Rep. Nate Shannon (D-Sterling Heights), at the House Natural Resources, Environment, Tourism and Outdoor Recreation Committee on Sept. 28, 2023. | Kyle Davidson

However, the 2016 state law preempting localities from regulating auxiliary containers  meant local officials had to give up on the program, Brabec said.

John Fournier, deputy city administrator for the city of Ann Arbor, testified alongside Brabec. Forunier highlighted the issue that plastic bags can cause for local communities. 

“They do not break down, dissolve, they do not biodegrade. They gather and accumulate in our parks and streams and, simply put, they cause problems for us. They are intended to be disposed of and they are disposed of, and they end up accumulating in natural spaces and in our utility structure,” Fournier said.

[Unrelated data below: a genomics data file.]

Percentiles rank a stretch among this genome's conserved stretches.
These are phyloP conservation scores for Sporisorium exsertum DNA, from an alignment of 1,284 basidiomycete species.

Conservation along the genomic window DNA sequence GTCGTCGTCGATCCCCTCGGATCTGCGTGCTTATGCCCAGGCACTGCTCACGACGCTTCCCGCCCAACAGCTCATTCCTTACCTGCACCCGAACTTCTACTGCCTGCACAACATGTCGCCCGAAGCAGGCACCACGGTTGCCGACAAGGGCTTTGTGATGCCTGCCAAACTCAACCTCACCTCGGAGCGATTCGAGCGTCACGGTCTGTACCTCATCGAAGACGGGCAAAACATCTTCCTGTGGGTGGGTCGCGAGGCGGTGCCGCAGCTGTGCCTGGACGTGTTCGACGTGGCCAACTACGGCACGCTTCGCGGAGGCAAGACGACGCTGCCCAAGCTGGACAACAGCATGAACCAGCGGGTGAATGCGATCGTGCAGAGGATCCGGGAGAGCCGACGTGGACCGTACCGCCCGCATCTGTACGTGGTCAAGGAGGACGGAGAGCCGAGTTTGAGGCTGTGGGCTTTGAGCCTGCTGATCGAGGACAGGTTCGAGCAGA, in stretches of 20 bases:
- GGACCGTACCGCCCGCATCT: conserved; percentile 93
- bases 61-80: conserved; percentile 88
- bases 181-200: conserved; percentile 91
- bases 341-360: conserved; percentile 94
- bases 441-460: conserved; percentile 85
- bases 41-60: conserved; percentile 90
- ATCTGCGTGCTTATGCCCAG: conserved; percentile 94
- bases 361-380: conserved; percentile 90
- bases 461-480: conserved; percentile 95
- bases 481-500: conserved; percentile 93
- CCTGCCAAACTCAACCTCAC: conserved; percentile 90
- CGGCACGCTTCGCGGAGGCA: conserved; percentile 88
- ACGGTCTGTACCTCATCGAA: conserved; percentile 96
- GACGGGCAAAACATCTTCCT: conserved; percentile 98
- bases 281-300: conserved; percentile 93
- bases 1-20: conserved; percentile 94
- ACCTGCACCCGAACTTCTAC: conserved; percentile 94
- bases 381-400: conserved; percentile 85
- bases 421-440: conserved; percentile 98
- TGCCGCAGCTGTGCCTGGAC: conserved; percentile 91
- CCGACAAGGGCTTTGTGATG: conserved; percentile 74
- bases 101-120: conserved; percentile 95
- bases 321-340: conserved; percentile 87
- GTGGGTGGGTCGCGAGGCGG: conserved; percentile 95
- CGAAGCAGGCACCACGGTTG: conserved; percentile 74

As extreme weather worsens in Michigan, the stormwater infrastructure in Michigan communities is critical and must operate very well, Fournier said. 

However, plastic bags can be washed into storm drains and clog them, leading to flooding, property damage and property loss, Fournier said. 

Fournier also noted that more than 500 local plastic bag ordinances have been adopted across the country alongside statewide bans where retailers have adjusted. 

“We can do that here in Michigan, too,” Fournier said.

“We don’t want to create, you know, a patchwork of regulations across the state but the reality is, is that you know, zoning laws differ from municipality to municipality. Health regulations differ. Development standards differ. Transportation standards differ,” Fournier said. “Plastic bags should be no different than any of these other issues.”

Rep. Nate Shannon (D-Sterling Heights) expressed concerns about how allowing communities to place regulations on containers other than plastic bags may impact businesses.